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Men’s health champion Richard Ekkebus on why men’s health matters and how to stay on top of it

The awful truth is that globally, men die on average five years younger than women, yet many men won’t talk about their health. 

This Movember, we speak to Richard Ekkebus, Culinary Director at two-Michelin-starred Amber at The Landmark Mandarin Oriental, Hong Kong. Not only is Richard a top chef, he is also a key player in fundraising efforts for Movember in Hong Kong, which promotes men’s health during the month of November and beyond. 

Let’s talk about it and raise awareness

It’s vital to highlight men’s health because “there’s a lot of awareness in the field of women’s health, but for men it is still very stigmatised, particularly mental health,” says Richard. “We pretend that males are always in control, but under the surface it is evident that there are a lot of men struggling with mental health.” 

Poor mental health can be deadly 

The results of poor mental health can be fatal. Globally, a man dies every minute from suicide. They often don’t recognise when they’re experiencing a mental health issue, and don’t ask for help. Sadly, stereotypical forms of masculinity that lead to emotional repression can severely affect their mental health, with deadly consequences.

Prostate cancer and testicular cancer are not easy to discuss either, but we must, even if it causes embarrassment. More than 1.4 million men are diagnosed with prostate cancer each year, making it the second most common cancer in males globally. And testicular cancer is the most common cancer among men aged 15 to 39.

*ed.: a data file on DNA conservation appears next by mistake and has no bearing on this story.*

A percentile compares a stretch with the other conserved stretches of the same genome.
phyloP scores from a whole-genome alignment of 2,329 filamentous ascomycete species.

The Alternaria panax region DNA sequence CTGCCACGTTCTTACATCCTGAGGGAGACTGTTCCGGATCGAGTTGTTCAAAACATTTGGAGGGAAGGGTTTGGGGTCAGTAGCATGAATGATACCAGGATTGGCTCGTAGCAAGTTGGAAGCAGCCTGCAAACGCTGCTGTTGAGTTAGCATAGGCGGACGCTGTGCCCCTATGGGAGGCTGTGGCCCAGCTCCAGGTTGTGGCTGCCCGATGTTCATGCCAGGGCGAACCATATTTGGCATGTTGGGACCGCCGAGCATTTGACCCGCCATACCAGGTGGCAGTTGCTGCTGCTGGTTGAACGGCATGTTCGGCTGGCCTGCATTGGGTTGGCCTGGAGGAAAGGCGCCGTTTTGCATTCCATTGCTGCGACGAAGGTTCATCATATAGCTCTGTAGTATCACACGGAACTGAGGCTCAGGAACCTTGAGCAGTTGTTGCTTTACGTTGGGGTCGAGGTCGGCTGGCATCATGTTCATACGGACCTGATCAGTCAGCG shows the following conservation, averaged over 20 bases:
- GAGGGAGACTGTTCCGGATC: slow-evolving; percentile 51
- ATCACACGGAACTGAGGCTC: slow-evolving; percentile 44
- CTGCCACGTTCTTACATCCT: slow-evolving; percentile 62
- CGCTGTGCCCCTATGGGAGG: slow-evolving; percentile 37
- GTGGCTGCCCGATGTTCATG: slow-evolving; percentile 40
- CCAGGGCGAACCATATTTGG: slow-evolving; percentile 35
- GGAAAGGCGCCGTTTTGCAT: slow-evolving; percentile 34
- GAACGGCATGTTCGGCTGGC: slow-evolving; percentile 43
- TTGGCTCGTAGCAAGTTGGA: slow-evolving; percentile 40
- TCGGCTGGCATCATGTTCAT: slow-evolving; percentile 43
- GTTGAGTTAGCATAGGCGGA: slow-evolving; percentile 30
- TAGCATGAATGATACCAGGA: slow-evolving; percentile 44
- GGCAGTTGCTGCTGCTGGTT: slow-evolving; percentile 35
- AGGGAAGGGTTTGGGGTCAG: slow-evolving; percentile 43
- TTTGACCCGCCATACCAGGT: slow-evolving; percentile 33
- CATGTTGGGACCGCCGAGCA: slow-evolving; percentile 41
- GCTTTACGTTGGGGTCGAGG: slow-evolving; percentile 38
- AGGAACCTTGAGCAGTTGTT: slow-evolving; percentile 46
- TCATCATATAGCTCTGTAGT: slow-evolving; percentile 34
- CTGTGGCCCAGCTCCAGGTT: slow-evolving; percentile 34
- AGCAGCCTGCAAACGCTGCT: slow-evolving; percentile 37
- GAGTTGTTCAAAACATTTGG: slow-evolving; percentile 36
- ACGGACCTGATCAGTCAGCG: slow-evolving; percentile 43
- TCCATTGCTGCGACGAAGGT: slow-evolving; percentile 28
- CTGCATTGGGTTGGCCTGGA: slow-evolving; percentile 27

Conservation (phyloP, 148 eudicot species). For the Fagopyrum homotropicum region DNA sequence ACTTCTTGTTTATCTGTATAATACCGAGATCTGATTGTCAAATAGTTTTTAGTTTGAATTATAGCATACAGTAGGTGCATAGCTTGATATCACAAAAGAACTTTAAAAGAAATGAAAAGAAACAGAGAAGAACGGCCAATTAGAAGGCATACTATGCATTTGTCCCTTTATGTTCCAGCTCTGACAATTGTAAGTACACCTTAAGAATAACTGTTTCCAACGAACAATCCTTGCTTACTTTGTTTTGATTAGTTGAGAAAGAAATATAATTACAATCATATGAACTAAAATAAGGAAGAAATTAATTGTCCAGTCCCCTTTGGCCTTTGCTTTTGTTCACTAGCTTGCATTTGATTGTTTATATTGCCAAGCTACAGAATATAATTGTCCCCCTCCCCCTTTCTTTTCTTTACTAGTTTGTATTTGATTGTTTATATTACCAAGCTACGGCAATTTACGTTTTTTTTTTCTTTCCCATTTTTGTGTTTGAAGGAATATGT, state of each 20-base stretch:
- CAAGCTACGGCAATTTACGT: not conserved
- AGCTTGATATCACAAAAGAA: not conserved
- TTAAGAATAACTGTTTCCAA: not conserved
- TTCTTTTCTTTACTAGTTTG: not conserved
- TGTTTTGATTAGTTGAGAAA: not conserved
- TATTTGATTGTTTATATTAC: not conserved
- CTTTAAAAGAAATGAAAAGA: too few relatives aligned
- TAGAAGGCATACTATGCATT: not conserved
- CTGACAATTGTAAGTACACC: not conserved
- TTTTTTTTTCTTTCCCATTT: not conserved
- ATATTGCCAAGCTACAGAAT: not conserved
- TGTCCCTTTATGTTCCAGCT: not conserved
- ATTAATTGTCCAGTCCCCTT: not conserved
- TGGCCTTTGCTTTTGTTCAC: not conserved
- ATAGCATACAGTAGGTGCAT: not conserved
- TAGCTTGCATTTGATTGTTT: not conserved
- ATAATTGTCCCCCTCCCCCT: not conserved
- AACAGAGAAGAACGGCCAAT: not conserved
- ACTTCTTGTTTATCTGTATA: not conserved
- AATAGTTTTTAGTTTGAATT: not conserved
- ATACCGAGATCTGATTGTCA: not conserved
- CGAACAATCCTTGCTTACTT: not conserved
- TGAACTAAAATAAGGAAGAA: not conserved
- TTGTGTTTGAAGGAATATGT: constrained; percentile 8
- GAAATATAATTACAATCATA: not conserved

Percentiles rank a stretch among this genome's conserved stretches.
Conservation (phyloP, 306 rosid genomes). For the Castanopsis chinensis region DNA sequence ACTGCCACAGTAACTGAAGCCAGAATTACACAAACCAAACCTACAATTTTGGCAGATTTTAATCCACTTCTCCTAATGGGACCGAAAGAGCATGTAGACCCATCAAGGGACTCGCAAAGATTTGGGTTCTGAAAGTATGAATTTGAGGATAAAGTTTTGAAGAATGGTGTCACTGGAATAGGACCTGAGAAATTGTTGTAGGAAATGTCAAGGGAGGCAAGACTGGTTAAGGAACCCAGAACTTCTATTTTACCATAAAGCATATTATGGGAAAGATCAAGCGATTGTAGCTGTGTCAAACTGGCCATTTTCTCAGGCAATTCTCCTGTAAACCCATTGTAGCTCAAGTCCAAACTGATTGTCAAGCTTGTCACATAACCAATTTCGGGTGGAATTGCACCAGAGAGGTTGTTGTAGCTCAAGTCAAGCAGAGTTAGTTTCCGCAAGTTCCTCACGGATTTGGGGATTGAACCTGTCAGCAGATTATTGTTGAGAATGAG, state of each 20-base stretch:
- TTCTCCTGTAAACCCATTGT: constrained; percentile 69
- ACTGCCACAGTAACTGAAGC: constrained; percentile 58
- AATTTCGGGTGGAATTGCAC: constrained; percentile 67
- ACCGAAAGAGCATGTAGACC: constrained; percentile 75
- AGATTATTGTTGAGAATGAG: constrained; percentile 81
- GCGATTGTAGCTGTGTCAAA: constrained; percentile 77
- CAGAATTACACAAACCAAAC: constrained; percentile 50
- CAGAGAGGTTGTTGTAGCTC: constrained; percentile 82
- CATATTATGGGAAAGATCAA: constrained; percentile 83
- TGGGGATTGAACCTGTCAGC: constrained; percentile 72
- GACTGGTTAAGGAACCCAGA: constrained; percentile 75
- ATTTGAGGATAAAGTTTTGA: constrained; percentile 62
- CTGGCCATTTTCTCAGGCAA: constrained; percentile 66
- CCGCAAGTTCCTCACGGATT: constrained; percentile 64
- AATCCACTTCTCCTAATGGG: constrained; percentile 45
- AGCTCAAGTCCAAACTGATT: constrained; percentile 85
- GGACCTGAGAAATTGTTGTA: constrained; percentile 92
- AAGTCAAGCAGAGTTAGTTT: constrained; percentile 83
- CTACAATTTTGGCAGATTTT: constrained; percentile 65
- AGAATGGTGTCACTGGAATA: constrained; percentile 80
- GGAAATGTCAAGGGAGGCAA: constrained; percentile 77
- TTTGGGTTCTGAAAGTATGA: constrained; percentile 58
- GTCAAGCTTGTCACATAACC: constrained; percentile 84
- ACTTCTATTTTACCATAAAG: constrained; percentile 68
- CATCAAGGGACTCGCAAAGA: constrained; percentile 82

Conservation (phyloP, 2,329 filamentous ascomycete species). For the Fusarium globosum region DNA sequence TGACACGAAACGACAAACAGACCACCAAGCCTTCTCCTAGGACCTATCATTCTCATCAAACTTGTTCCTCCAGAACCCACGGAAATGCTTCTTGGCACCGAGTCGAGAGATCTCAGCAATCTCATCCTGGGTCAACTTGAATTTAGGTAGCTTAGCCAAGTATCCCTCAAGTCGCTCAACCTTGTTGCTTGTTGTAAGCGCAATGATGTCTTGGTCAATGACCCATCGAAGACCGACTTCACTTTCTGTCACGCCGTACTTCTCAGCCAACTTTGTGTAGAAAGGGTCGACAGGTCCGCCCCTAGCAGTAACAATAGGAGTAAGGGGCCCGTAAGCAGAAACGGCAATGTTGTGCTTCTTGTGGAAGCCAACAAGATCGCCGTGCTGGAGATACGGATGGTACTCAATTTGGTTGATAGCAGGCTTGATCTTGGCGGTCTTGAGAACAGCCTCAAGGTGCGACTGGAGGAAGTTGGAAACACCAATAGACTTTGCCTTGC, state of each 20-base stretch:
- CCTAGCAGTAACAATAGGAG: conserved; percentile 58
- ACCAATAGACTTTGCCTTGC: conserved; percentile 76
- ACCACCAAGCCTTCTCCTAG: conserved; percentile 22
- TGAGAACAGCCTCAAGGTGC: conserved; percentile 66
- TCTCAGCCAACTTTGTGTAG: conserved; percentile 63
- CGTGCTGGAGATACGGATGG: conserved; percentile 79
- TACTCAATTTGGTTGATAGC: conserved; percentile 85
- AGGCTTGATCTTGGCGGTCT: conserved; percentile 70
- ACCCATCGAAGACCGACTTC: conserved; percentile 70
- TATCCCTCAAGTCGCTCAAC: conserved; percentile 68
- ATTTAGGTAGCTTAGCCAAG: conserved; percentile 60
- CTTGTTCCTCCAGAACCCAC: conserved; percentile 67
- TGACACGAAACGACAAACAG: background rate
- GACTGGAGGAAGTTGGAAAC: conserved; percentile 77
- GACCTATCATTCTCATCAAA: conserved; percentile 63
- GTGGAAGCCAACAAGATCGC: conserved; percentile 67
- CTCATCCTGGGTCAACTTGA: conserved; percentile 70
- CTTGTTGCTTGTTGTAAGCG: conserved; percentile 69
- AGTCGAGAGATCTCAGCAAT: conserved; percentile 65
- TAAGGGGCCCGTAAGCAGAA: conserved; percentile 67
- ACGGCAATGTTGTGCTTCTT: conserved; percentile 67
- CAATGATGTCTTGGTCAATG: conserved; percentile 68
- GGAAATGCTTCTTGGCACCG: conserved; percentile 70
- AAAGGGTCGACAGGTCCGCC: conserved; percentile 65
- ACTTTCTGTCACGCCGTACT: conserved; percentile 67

Richard’s health regime

Regarding annual screenings, he says: “People have cars and they bring them every year to the garage for a check-up. Our body is our own engine room, and they need to be looked after too.”

Richard takes care of his health through exercise and nutrition. This includes an hour of core training each day, and a healthy breakfast with lots of fruit and cereal. He also works out with a personal trainer twice a week “to shake up the routine and push me a little harder.” All this helps him feel “more energised and focused.”

Ultimately Richard believes, “the more we bring men’s health to the forefront of conversation, the more we break down barriers and potentially help men see if things are okay before it’s too late.”

Here are five actions to live healthier, happier, and longer lives

1. Spend time with people who make you feel good.

2. Talk more.

3. Know the numbers.

4. Get regular check-ups, prostate and all.

5. Move, more.

For more information about men’s health and to learn how to get involved with Movember, visit

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